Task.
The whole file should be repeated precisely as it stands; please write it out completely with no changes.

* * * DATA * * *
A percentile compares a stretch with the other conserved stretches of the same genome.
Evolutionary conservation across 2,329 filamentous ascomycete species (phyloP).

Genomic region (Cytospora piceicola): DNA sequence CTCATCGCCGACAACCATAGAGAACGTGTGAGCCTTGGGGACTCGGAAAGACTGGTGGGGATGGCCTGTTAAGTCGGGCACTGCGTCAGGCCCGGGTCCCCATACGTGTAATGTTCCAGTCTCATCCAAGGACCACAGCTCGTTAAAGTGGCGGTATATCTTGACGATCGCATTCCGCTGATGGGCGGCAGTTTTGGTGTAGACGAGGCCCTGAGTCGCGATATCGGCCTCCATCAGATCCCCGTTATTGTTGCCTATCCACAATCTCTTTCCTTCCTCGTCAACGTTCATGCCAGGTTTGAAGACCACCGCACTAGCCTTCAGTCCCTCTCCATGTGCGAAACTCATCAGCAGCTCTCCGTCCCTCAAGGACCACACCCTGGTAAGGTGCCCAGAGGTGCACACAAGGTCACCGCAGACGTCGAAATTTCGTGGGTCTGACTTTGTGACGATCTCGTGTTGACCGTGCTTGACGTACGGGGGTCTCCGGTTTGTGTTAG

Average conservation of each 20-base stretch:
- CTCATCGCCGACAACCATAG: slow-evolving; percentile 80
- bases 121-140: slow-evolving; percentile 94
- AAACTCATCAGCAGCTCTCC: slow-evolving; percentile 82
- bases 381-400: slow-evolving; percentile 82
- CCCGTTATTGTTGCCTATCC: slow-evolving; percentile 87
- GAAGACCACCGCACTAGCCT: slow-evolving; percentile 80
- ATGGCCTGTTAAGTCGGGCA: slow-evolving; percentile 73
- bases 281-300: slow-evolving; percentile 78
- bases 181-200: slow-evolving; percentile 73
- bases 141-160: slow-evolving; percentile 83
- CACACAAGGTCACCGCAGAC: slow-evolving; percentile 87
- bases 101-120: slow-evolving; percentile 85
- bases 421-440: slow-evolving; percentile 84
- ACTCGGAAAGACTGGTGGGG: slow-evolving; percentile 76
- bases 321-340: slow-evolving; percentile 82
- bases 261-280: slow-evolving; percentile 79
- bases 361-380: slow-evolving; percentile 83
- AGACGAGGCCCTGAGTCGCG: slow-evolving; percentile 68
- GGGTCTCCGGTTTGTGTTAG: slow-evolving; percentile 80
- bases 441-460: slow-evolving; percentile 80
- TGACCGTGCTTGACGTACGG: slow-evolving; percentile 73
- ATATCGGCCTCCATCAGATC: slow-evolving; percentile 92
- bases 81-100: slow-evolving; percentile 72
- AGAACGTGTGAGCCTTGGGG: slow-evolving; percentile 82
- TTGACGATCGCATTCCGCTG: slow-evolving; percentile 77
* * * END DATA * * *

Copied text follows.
A percentile compares a stretch with the other conserved stretches of the same genome.
Evolutionary conservation across 2,329 filamentous ascomycete species (phyloP).

Genomic region (Cytospora piceicola): DNA sequence CTCATCGCCGACAACCATAGAGAACGTGTGAGCCTTGGGGACTCGGAAAGACTGGTGGGGATGGCCTGTTAAGTCGGGCACTGCGTCAGGCCCGGGTCCCCATACGTGTAATGTTCCAGTCTCATCCAAGGACCACAGCTCGTTAAAGTGGCGGTATATCTTGACGATCGCATTCCGCTGATGGGCGGCAGTTTTGGTGTAGACGAGGCCCTGAGTCGCGATATCGGCCTCCATCAGATCCCCGTTATTGTTGCCTATCCACAATCTCTTTCCTTCCTCGTCAACGTTCATGCCAGGTTTGAAGACCACCGCACTAGCCTTCAGTCCCTCTCCATGTGCGAAACTCATCAGCAGCTCTCCGTCCCTCAAGGACCACACCCTGGTAAGGTGCCCAGAGGTGCACACAAGGTCACCGCAGACGTCGAAATTTCGTGGGTCTGACTTTGTGACGATCTCGTGTTGACCGTGCTTGACGTACGGGGGTCTCCGGTTTGTGTTAG

Average conservation of each 20-base stretch:
- CTCATCGCCGACAACCATAG: slow-evolving; percentile 80
- bases 121-140: slow-evolving; percentile 94
- AAACTCATCAGCAGCTCTCC: slow-evolving; percentile 82
- bases 381-400: slow-evolving; percentile 82
- CCCGTTATTGTTGCCTATCC: slow-evolving; percentile 87
- GAAGACCACCGCACTAGCCT: slow-evolving; percentile 80
- ATGGCCTGTTAAGTCGGGCA: slow-evolving; percentile 73
- bases 281-300: slow-evolving; percentile 78
- bases 181-200: slow-evolving; percentile 73
- bases 141-160: slow-evolving; percentile 83
- CACACAAGGTCACCGCAGAC: slow-evolving; percentile 87
- bases 101-120: slow-evolving; percentile 85
- bases 421-440: slow-evolving; percentile 84
- ACTCGGAAAGACTGGTGGGG: slow-evolving; percentile 76
- bases 321-340: slow-evolving; percentile 82
- bases 261-280: slow-evolving; percentile 79
- bases 361-380: slow-evolving; percentile 83
- AGACGAGGCCCTGAGTCGCG: slow-evolving; percentile 68
- GGGTCTCCGGTTTGTGTTAG: slow-evolving; percentile 80
- bases 441-460: slow-evolving; percentile 80
- TGACCGTGCTTGACGTACGG: slow-evolving; percentile 73
- ATATCGGCCTCCATCAGATC: slow-evolving; percentile 92
- bases 81-100: slow-evolving; percentile 72
- AGAACGTGTGAGCCTTGGGG: slow-evolving; percentile 82
- TTGACGATCGCATTCCGCTG: slow-evolving; percentile 77